There are plenty of investment opportunities in the education sector in India’s rural areas but concerns over generating profit because of infrastructural and behavioural challenges are deterring potential investors, panellists at the News Corp VCCircle Education Investment Summit said on Thursday.
“Our belief is that we are dealing with a sector that is underpenetrated,” said Anurag Agarwal, partner at Aavishkaar, an impact investment firm that has made some bets in the education sector. “(But) investment potential is limited because of the problem of how to marry the affordability aspect with profitability aspect.”
Srikrishna Ramamoorthy, partner at impact investment firm Unitus Seed Fund and the moderator of the session, said that many education companies are getting seed funding but fewer companies are getting growth capital.
This is because education companies are facing difficulty in scaling, particularly in rural areas.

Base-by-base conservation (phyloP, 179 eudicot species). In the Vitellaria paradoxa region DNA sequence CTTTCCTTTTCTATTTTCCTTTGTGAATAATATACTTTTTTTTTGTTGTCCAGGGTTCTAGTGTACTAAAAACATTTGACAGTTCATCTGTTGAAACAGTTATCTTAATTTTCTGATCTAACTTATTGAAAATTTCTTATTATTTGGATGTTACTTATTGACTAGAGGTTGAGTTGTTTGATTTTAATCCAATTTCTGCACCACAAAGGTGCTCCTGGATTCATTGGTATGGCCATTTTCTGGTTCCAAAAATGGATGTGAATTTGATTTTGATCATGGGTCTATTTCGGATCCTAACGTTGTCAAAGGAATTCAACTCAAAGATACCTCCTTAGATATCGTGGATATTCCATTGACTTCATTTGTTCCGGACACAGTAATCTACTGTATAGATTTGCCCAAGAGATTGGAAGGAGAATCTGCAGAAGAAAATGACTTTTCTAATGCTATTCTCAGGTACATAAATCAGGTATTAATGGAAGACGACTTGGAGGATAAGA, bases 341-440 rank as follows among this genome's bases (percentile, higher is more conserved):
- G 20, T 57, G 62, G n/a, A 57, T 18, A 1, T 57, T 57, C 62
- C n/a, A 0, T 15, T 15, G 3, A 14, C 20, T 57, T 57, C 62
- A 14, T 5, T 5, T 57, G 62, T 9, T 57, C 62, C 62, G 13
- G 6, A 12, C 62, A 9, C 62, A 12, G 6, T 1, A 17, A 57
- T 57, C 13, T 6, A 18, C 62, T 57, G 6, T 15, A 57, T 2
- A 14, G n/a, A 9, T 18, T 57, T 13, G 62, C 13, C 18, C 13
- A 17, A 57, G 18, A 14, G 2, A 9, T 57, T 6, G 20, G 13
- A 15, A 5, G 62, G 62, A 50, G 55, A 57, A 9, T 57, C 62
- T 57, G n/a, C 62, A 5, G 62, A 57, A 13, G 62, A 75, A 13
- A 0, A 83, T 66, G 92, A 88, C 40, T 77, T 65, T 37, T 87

Parinita Gohil, partner at Learning Delight, which offers digital learning tools to help teachers and students in Gujarat, said the biggest challenge it faced was resistance to change, particularly in terms of accepting technology.
Learning Delight, which uses government infrastructure and taps into the corporate and social responsibility funds of big business houses, is looking to replicate the model in rural parts of other states, too. “However, the difference in curriculum of different states is a big challenge,” she said.
Lopa Gandhi, founder of Ugam Foundation, said that the rural market is hugely underserved. The company is working in Jharkhand state where the level of education is dismal. “In Jharkhand, we work with government schools because some of the most marginalised are studying there,” she said.
Gandhi also said that some of the biggest barriers are poor teaching skills and behavioural issues. Transport issues, power problems and poor Internet connectivity are other challenges.
Brajesh Mishra, co-founder of non-bank lender Varthana, said that entrepreneurs focus more on the product and take distribution for granted. The aim should be more about how to address the challenge, he said.
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